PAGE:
Blog – Helios Academy

Blog @ Helios Academy

Release Pain Naturally

NATURAL PAIN RELIEF: a novel approach

A simple way to release pain from trigger points

Most of us will suffer from stiff, achy muscles and tendons and can trace the pain back to painful “knots” in various parts of our bodies. This aching may last for a long time, even after applying various forms of treatment and using anti-inflammatories. While most of these aches will heal over time without treatment, the process is often slow and debilitating. In some cases, a lack of early intervention can lead to more serious symptoms, and temporary or permanent disability. Sadly, people often take little or no remedial action, most often because the costs of manual therapy can be prohibitive.

The good news is that the vast majority of this type of chronic pain can be treated simply and effectively by addressing the root cause, the irritated nervous system. Indeed, this kind of pain has been attributed to the activation of Trigger Points, hyperirritable spots in the fascia surrounding skeletal muscle. They are associated with palpable nodules in taut bands of muscle fibers often tender to touch.[1] The term itself was coined in 1942 by Drs. Travell and Simons, who hold that most of the common everyday pain is caused by myofascial trigger points and that ignorance of that basic concept could inevitably lead to false diagnoses and the ultimate failure to deal effectively with pain.[11]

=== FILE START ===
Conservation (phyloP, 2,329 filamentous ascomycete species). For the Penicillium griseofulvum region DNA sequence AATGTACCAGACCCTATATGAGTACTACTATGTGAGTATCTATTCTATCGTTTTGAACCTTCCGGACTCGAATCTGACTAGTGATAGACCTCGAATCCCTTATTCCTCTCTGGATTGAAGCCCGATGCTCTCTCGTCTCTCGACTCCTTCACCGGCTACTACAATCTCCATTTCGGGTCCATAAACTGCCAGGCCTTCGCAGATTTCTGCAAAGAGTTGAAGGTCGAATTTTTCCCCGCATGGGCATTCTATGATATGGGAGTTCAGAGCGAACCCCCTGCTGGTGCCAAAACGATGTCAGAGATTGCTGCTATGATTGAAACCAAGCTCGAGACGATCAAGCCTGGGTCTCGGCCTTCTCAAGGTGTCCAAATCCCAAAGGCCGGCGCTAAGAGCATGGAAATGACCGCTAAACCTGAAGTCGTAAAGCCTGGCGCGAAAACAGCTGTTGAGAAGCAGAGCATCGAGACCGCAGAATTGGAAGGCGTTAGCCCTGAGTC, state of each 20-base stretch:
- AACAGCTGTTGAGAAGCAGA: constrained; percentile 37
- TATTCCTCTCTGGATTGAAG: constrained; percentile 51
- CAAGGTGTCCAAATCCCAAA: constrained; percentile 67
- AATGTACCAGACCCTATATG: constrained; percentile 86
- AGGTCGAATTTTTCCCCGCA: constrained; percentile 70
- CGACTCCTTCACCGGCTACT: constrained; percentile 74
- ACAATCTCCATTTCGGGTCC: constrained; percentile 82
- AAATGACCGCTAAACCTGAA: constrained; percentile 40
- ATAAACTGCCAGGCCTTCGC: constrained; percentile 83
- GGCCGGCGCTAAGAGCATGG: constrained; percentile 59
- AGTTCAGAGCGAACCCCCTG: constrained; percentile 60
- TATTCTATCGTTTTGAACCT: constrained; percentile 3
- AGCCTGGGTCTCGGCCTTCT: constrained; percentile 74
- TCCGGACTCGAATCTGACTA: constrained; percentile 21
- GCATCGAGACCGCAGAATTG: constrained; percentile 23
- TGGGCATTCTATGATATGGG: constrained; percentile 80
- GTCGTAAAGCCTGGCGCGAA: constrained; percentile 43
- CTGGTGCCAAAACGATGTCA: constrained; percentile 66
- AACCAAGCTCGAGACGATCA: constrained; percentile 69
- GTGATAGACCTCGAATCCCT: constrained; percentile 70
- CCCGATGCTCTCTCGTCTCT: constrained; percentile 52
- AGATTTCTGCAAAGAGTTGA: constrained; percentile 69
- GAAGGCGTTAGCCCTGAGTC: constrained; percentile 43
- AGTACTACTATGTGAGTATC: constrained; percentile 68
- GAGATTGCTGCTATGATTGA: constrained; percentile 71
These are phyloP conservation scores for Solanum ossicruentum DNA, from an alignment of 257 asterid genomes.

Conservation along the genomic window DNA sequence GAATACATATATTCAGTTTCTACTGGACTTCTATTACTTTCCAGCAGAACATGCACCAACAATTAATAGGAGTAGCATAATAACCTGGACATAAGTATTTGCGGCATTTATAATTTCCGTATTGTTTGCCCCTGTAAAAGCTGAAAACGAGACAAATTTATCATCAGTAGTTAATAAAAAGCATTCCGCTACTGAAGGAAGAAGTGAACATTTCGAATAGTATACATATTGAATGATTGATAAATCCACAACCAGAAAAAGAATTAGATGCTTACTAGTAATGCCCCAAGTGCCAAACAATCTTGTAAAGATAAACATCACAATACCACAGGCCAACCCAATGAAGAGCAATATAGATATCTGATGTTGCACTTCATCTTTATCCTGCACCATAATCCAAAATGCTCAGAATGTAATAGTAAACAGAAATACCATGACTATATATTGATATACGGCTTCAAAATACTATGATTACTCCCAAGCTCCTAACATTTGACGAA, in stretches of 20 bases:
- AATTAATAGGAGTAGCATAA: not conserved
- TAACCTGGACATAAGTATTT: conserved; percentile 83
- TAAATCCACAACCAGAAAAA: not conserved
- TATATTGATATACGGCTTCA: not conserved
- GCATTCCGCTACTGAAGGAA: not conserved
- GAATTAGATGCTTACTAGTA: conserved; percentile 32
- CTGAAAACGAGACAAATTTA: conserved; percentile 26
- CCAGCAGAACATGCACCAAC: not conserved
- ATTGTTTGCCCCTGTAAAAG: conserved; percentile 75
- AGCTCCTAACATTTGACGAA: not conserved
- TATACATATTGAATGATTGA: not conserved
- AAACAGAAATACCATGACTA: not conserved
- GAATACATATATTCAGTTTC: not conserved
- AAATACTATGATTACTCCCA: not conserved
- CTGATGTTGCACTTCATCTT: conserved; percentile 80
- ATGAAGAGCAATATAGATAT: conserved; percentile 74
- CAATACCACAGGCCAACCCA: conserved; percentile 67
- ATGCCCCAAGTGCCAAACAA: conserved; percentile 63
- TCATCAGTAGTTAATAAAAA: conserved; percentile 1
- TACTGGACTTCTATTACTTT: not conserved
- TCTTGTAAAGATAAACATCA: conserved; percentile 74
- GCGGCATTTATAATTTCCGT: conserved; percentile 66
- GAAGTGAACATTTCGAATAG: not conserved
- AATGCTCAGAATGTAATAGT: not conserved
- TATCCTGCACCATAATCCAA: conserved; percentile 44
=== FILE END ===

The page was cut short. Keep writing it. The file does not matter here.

How does the hyperirritability happen?

It involves the peripheral nervous system and the neurotransmitters that acts as its agents. The theory is that trigger points form from excessive release of acetylcholine, which overstimulates muscle fibers and causes them to contract for excessive periods of time. This in turn will compress local blood supply and restrict the energy needs of the local region, and thus cause pain. Indeed, the trigger point has been found to have an abnormal biochemical composition with elevated concentrations of acetylcholine, noradrenaline and serotonin.[12] (Travell and Simons 1999)

Trigger points form in muscles as a local contraction in a small number of muscle fibers inside of a larger muscle. These in turn can pull on tendons and ligaments associated with the muscle and can cause pain even deep within a joint where there are no muscles.
Once one of these trigger points is activated, it can elicit pain not only in its own surrounding but further out in other parts of the body. This would be experienced as “referred pain”. The activation of TP’s gives rise to a distinct pattern of pain that can be predictably mapped out. Indeed, Drs. Travell and Simons have created a very precise map of the pattern of distribution, activation and radiation of pain.

Trigger point pain is usually experienced as a deep aching, sometimes sharp especially with deep palpation. Movement and pressure may make the pain worse. The intensity of pain will vary according factors such as:

• The degree of trigger point irritability
• The site of trigger point (some areas are more sensitive)
• Any associated tissue damage
• How long the trigger point has already been activated